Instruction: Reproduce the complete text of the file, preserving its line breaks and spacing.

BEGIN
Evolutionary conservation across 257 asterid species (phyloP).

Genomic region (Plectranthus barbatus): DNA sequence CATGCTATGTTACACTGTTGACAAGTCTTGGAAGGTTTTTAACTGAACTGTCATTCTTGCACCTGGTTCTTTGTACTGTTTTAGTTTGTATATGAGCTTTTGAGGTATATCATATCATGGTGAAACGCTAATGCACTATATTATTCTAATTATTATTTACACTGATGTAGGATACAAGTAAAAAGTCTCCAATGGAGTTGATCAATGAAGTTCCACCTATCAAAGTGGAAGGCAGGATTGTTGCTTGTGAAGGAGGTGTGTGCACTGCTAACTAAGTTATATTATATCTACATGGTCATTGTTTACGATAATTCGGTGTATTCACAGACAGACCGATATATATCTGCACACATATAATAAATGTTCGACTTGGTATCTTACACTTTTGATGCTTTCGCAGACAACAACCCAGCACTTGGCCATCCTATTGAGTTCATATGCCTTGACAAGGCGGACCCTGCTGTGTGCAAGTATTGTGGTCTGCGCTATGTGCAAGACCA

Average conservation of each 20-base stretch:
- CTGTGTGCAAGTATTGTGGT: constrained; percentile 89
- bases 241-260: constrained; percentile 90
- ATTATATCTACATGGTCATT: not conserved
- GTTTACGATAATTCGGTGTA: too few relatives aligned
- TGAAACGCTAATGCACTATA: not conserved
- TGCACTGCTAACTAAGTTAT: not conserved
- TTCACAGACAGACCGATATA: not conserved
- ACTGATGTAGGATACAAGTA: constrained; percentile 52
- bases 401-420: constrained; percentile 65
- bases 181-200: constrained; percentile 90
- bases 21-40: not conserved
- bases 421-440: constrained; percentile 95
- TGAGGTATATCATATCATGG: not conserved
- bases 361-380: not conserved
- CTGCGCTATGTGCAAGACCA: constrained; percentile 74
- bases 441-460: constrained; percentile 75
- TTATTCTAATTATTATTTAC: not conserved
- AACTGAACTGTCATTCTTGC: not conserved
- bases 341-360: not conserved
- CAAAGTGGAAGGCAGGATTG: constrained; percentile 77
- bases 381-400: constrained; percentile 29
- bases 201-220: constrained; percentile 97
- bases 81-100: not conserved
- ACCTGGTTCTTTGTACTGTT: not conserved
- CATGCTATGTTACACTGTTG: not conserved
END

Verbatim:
Evolutionary conservation across 257 asterid species (phyloP).

Genomic region (Plectranthus barbatus): DNA sequence CATGCTATGTTACACTGTTGACAAGTCTTGGAAGGTTTTTAACTGAACTGTCATTCTTGCACCTGGTTCTTTGTACTGTTTTAGTTTGTATATGAGCTTTTGAGGTATATCATATCATGGTGAAACGCTAATGCACTATATTATTCTAATTATTATTTACACTGATGTAGGATACAAGTAAAAAGTCTCCAATGGAGTTGATCAATGAAGTTCCACCTATCAAAGTGGAAGGCAGGATTGTTGCTTGTGAAGGAGGTGTGTGCACTGCTAACTAAGTTATATTATATCTACATGGTCATTGTTTACGATAATTCGGTGTATTCACAGACAGACCGATATATATCTGCACACATATAATAAATGTTCGACTTGGTATCTTACACTTTTGATGCTTTCGCAGACAACAACCCAGCACTTGGCCATCCTATTGAGTTCATATGCCTTGACAAGGCGGACCCTGCTGTGTGCAAGTATTGTGGTCTGCGCTATGTGCAAGACCA

Average conservation of each 20-base stretch:
- CTGTGTGCAAGTATTGTGGT: constrained; percentile 89
- bases 241-260: constrained; percentile 90
- ATTATATCTACATGGTCATT: not conserved
- GTTTACGATAATTCGGTGTA: too few relatives aligned
- TGAAACGCTAATGCACTATA: not conserved
- TGCACTGCTAACTAAGTTAT: not conserved
- TTCACAGACAGACCGATATA: not conserved
- ACTGATGTAGGATACAAGTA: constrained; percentile 52
- bases 401-420: constrained; percentile 65
- bases 181-200: constrained; percentile 90
- bases 21-40: not conserved
- bases 421-440: constrained; percentile 95
- TGAGGTATATCATATCATGG: not conserved
- bases 361-380: not conserved
- CTGCGCTATGTGCAAGACCA: constrained; percentile 74
- bases 441-460: constrained; percentile 75
- TTATTCTAATTATTATTTAC: not conserved
- AACTGAACTGTCATTCTTGC: not conserved
- bases 341-360: not conserved
- CAAAGTGGAAGGCAGGATTG: constrained; percentile 77
- bases 381-400: constrained; percentile 29
- bases 201-220: constrained; percentile 97
- bases 81-100: not conserved
- ACCTGGTTCTTTGTACTGTT: not conserved
- CATGCTATGTTACACTGTTG: not conserved